But relax, I have an update on this particular saga. I have sat through a little clipoid called Favourite Book? from Tennis TV. A smattering of them are proper readers, though not the Americans, obviously. It has some strong moments: Andy Roddick telling us that it is because he is 'a big history buff' that his favourite book is Angels and Demons by Dan Brown; Sam Querrey pronouncing 'book' like he isn't quite convinced of the spelling; Rafa sitting there for a second or two, looking like he isn't even convinced of the definition, and then naming a book in the magic-realist Latin American tradition from the daughter of the ex-Chilean president called City of the Beasts, like a sudden topspin whip kicking up in your face.

And then we get to Roger. A decade has passed; his cap is now adorned by an elided RF. You've never heard a more practiced answer; he says it literally as soon as he can: "I actually read a lot of magazines, newspapers, so I actually don't have a favourite book… but autobiographies are quite interesting as well."

You know what I think Roger Federer's not prepared to do? He's not prepared to get anything wrong, ever, including answers to questions like 'What's your favourite book?' Do you know how hard it must be to have that as your overall sense of life? I think, in its coiled springs, it makes you want to hurt people. Could you truly imagine that the person who occupies his spot in the sporting world would simply be the one with the most talent? The talent has to be strapped to, needled by, something darker. Something to force it beyond where anyone else's talent goes. If you looked at Roger Federer's eyes, would you say they look light or dark?

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And so we get to the true god illusion. A gentle god, his image perpetuated by how handsome he looks in a white jacket as he strides on to Centre Court, by dippily idolising TV pundits, by the creation of his smoothed, chaste, on-camera style. The illusion that somehow, Mr RF is simply playing alone, a solitary maestro bestowing his hallowed brand of tennis on a grateful world.

Bullshit. You know who doesn't get mentioned enough in any discussion of Roger Federer? His opponents. Because I can guarantee you, Roger hasn't forgotten them. He is not the charitable foundation of RF Tennis. He is, lest we forget, possibly more than anyone in the history of men's sport, the one whose forte is beating another human one-on-one. And beating them in a way that's relentless in torturing their dream that they might escape a beating. You don't get to do that, year in year out, unless you want to. Find a friendly way to describe that one to Sue Barker, eh Rodge? 'So what did you think when you knew Cilic was injured?' Can guarantee you wouldn't like the answer to that, Sue, if he could only find a way to spell it out. And here's a question: if he could, would he still feel the drive to keep on playing? Does he need tennis to spell out the darkness?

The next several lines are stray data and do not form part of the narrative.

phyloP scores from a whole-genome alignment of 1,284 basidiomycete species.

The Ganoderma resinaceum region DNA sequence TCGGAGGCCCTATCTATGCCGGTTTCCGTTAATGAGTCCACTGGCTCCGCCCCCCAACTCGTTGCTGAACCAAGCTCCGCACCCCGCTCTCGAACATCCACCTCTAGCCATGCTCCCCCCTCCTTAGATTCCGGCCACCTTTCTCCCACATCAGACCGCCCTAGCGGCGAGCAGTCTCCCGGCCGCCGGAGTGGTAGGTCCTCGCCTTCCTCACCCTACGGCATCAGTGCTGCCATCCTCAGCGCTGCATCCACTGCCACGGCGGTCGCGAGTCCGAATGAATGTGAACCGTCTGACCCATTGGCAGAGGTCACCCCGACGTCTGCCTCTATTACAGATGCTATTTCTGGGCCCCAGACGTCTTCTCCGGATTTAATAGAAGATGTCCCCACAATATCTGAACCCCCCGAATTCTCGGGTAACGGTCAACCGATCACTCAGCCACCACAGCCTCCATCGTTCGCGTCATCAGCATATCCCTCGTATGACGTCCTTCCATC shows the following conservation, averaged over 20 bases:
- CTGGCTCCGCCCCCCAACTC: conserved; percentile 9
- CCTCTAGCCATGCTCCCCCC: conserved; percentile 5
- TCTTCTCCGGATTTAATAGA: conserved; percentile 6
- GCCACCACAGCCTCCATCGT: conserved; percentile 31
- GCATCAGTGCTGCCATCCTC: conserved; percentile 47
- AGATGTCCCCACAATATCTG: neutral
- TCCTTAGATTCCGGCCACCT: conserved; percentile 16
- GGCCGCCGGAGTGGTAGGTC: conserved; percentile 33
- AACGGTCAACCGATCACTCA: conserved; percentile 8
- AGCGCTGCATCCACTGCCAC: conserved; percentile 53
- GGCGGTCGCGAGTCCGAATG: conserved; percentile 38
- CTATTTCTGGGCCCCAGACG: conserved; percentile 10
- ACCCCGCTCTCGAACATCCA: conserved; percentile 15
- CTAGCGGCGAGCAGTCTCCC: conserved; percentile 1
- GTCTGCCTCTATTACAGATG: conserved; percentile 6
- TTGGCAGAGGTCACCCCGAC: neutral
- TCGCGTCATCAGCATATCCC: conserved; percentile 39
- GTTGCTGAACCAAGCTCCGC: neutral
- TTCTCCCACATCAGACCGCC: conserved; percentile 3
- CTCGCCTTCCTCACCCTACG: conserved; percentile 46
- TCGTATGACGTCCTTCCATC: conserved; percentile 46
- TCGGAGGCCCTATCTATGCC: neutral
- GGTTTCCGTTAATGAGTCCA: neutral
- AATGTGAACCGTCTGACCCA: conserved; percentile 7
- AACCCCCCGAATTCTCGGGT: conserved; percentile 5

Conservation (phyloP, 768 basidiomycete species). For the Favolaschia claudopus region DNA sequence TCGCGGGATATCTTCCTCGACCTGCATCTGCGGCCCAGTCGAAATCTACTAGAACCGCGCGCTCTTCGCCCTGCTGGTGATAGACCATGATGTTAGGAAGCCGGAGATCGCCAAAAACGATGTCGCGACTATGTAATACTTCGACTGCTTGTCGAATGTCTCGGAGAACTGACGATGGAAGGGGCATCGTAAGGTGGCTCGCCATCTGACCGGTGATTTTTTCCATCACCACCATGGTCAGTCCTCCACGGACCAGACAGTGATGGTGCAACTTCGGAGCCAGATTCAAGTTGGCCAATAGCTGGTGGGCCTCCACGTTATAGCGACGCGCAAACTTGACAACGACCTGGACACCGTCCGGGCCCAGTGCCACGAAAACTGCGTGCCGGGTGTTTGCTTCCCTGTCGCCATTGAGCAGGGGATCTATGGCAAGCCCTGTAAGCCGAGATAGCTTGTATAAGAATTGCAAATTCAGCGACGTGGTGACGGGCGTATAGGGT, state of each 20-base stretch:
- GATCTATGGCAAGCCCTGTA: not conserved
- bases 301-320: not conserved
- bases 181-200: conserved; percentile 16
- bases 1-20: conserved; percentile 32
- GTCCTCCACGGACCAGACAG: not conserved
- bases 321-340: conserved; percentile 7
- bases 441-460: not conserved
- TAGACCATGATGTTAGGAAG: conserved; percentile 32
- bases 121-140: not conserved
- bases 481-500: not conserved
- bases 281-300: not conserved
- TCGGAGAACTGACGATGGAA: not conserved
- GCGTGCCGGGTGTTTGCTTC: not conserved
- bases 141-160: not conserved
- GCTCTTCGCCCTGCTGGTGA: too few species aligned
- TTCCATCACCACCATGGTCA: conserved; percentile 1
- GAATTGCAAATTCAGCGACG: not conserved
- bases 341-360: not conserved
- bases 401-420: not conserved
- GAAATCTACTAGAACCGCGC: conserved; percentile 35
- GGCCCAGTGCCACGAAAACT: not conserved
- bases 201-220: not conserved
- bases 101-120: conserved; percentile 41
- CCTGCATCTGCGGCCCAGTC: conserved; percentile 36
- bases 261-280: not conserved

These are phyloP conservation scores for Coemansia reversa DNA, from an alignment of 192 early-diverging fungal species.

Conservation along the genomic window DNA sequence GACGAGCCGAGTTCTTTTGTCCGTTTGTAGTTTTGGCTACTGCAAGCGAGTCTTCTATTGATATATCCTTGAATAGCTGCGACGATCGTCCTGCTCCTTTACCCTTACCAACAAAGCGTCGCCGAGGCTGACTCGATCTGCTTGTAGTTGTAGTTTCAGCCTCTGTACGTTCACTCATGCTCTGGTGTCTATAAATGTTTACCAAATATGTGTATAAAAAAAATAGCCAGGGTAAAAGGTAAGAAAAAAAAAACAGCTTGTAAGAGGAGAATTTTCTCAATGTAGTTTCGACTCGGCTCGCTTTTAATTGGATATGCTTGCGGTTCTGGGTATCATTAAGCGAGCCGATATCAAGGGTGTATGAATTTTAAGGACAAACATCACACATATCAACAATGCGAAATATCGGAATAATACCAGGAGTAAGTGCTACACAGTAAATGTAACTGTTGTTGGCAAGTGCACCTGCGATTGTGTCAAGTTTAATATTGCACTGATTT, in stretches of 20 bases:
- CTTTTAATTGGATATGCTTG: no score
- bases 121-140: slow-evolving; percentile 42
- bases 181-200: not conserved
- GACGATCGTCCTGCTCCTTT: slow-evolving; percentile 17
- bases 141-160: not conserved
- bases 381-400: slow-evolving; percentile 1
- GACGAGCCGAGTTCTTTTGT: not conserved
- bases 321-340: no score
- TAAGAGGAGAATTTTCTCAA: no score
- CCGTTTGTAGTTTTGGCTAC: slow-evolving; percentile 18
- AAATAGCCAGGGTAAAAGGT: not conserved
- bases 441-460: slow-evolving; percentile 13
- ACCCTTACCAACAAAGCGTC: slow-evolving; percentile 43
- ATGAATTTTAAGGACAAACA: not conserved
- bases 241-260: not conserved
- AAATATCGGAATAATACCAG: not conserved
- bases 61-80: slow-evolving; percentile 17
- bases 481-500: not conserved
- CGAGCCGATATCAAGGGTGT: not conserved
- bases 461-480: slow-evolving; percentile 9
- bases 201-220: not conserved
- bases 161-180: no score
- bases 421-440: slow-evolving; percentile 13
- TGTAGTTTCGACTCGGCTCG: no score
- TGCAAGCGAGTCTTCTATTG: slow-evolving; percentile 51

READ MORE: The Cult – Michael Vick

And so to The Moment, which occurs around 48 seconds into the video above. In the silence when the interviewer is asking him "Is it tough to be on the tour?" his face spells it out, even if it's gone in a heartbeat. And you know why I think that is? Because what he'd just said regarding recent tour results was that he'd taken a good scalp, a top-10 player, "So this week is already great."

And my theory, dear reader, for you, brought to you from a kitchen table where I have made an apple core into an impromptu ashtray, is that when 18-year-old Roger talks about beating people and then uses the words "already great", it causes a reaction in his face that gives his eyes juuuust the slightest hint of axe-murderer around enraged, tightened cheeks, before it disappears. Something inside him would never be satisfied, would never think the job was done. You cannot keep beating people, to the extent he has, unless you need to, unless it is a means to cool your insides off. And what are any of us really looking for but a way to cool off our insides?

Closing Statements

Some suited commentary goon stood next to one of those blue ATP courts in 2010, doing a bit-to-camera:"I had a chance to chat to the top eight players. I asked them a few 'random questions'.First of all, which actor would they like to portray them – *pause for effect * – in a film.

Federer: "Pffft, I dunno. Hopefully one of the greatest actors around. I don't know which one that is right now."

Words: @TobySprigings / Illustration: @Dan_Draws